– Protonova
    Feb 11, 2017 at 0:59
  • 1
    awk|grep is an anti-pattern. Let awk do the grepping.
    – Jens
    Jun 30, 2017 at 16:50

Though using find command can be useful here, the shell itself provides options to achieve this requirement without any third party tools. The bash shell provides an extended glob support option using which you can get the file names under recursive paths that match with the extensions you want.

The extended option is extglob which needs to be set using the shopt option as below. The options are enabled with the -s support and disabled with he -u flag. Additionally you could use couple of options more i.e. nullglob in which an unmatched glob is swept away entirely, replaced with a set of zero words. And globstar that allows to recurse through all the directories

shopt -s extglob nullglob globstar

Now all you need to do is form the glob expression to include the files of a certain extension which you can do as below. We use an array to populate the glob results because when quoted properly and expanded, the filenames with special characters would remain intact and not get broken due to word-splitting by the shell.

For example to list all the *.csv files in the recursive paths


The option ** is to recurse through the sub-folders and *.csv is glob expansion to include any file of the extensions mentioned. Now for printing the actual files, just do

printf '%s\n' "${fileList[@]}"

Using an array and doing a proper quoted expansion is the right way when used in shell scripts, but for interactive use, you could simply use ls with the glob expression as

ls -1 -- **/*.csv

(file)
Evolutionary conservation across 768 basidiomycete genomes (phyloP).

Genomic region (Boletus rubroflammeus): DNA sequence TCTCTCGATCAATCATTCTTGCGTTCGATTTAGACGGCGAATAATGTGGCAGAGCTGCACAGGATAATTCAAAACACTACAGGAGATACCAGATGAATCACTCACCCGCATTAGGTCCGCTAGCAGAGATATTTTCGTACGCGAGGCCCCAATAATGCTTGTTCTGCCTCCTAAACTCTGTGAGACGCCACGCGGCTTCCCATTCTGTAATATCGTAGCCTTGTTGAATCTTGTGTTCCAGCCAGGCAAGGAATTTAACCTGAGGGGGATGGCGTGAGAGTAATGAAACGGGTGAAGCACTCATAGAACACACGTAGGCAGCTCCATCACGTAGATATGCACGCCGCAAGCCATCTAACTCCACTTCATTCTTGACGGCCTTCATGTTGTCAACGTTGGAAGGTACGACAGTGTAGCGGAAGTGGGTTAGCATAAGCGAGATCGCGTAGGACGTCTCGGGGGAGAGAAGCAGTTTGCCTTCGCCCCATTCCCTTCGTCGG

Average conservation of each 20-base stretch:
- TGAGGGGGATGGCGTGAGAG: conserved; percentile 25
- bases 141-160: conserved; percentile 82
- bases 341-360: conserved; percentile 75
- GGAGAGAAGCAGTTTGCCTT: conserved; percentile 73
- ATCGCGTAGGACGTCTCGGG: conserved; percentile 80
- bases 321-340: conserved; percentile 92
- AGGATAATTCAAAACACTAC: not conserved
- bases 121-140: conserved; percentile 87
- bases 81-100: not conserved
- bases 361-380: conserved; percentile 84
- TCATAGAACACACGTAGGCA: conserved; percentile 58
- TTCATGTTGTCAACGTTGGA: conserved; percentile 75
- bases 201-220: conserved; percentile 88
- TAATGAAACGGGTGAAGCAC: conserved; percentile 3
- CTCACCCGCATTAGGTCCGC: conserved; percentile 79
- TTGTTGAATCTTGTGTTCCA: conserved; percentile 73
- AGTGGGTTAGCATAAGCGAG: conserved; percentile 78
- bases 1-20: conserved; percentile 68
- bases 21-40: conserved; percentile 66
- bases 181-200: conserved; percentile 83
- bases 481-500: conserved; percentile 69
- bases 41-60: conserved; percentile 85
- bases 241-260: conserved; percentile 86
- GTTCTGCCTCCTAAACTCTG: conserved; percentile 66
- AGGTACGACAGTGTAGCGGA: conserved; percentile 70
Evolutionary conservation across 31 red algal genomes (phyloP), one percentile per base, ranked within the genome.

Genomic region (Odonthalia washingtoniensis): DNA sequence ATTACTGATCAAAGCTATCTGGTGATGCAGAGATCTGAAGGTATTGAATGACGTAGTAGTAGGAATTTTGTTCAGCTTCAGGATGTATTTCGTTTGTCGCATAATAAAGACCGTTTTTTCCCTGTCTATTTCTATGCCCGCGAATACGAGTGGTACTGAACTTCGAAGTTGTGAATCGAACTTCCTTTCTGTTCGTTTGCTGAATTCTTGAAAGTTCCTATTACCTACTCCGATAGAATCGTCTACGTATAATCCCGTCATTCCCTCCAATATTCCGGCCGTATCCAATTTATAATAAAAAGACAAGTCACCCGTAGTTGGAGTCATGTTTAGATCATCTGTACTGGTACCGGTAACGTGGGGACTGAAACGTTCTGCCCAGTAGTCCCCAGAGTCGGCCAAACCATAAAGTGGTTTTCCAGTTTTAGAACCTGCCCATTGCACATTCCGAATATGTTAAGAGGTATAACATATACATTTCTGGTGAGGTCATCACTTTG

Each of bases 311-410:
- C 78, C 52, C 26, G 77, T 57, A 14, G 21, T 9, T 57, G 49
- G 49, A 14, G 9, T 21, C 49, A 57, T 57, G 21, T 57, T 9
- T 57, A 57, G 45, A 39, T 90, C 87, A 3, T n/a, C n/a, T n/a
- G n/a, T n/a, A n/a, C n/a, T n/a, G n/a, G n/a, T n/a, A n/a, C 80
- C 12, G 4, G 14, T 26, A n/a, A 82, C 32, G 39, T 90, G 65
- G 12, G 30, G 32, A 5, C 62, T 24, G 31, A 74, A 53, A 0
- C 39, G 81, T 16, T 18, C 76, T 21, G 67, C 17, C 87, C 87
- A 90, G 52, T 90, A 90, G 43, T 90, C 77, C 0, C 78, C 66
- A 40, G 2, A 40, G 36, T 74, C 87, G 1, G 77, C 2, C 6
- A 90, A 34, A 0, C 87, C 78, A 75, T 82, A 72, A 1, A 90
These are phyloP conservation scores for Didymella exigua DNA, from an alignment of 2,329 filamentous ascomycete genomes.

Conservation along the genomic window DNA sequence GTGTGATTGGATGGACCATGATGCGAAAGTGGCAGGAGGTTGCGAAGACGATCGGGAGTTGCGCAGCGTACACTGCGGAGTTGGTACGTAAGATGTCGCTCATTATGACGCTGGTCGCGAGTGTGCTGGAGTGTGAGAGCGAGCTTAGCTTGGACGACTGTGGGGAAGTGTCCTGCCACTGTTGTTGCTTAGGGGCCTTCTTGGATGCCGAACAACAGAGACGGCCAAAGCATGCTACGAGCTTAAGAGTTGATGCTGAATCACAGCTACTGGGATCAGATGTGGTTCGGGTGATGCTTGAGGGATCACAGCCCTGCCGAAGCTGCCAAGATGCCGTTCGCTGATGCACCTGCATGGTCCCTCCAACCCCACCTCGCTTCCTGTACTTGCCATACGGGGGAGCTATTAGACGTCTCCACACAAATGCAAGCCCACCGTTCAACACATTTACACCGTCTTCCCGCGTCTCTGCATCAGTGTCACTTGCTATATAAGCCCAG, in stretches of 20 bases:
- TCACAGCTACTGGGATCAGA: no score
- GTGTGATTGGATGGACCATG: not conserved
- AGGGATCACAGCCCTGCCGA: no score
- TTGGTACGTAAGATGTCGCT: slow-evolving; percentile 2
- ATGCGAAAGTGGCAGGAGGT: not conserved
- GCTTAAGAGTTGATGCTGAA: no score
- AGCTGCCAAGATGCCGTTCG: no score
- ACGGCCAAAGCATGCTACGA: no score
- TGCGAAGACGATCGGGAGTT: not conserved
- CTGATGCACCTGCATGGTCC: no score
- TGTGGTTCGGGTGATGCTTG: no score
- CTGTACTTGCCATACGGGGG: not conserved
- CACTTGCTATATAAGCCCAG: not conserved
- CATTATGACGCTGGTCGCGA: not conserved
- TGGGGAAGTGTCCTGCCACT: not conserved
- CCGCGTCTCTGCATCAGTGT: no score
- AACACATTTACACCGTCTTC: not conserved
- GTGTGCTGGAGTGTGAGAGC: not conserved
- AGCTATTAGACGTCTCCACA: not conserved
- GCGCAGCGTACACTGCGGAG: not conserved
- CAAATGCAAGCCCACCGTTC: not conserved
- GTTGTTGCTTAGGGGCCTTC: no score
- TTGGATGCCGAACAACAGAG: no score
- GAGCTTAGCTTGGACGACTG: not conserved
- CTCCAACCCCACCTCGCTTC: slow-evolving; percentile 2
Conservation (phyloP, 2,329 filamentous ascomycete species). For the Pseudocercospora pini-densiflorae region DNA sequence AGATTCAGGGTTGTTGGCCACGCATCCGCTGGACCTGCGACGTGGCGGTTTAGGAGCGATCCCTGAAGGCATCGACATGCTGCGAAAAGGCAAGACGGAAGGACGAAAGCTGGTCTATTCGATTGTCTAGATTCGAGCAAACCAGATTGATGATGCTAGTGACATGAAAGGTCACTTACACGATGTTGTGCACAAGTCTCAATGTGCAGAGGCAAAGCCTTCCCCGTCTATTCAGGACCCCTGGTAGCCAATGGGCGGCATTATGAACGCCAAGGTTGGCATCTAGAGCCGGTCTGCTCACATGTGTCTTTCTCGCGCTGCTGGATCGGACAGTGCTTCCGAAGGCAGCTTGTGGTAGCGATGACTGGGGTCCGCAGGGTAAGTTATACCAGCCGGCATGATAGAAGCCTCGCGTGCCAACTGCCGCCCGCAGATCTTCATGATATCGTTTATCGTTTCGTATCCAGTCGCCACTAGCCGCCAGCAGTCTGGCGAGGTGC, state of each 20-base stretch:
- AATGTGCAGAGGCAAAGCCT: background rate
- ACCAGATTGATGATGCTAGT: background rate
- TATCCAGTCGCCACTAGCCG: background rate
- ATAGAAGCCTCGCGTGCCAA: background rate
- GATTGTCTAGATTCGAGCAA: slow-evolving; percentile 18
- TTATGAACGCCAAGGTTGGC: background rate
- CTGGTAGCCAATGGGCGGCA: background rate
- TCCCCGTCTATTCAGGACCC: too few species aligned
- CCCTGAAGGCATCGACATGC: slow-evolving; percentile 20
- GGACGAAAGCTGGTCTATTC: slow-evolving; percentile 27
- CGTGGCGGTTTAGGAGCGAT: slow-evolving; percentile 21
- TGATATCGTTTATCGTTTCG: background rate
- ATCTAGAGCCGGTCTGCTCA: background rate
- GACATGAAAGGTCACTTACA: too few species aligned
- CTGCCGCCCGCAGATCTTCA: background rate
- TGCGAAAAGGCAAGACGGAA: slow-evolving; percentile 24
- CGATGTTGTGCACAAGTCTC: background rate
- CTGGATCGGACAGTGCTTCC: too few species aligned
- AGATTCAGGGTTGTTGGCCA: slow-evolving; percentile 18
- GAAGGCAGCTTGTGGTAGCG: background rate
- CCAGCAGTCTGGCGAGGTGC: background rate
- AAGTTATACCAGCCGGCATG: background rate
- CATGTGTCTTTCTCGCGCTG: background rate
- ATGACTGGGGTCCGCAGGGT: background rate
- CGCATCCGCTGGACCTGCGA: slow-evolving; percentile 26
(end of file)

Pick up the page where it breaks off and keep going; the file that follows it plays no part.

This could very well be expanded to match multiple files i.e. file ending with multiple extension (i.e. similar to adding multiple flags in find command). For example consider a case of needing to get all recursive image files i.e. of extensions *.gif, *.png and *.jpg, all you need to is

ls -1 -- **/+(*.jpg|*.gif|*.png)

This could very well be expanded to have negate results also. With the same syntax, one could use the results of the glob to exclude files of certain type. Assume you want to exclude file names with the extensions above, you could do

printf '%s\n' "${excludeResults[@]}"

The construct !() is a negate operation to not include any of the file extensions listed inside and | is an alternation operator just as used in the Extended Regular Expressions library to do an OR match of the globs.

Note that these extended glob support is not available in the POSIX bourne shell and its purely specific to recent versions of bash. So if your are considering portability of the scripts running across POSIX and bash shells, this option wouldn't be right.



find "$PWD" -type f -name "*.in"
  1. There's a { missing after browsefolders ()
  2. All $in should be $suffix
  3. The line with cut gets you only the middle part of front.middle.extension. You should read up your shell manual on ${varname%%pattern} and friends.

I assume you do this as an exercise in shell scripting, otherwise the find solution already proposed is the way to go.

To check for proper shell syntax, without running a script, use sh -n scriptname.


To find all the pom.xml files in your current directory and print them, you can use:

find . -name 'pom.xml' -print


find $directory -type f -name "*.in" | grep $substring
for file in "${LOCATION_VAR}"/*.zip
  echo "$file"
  • 3
    While this code may answer the question, providing additional context regarding why and/or how this code answers the question improves its long-term value. Apr 10, 2018 at 6:56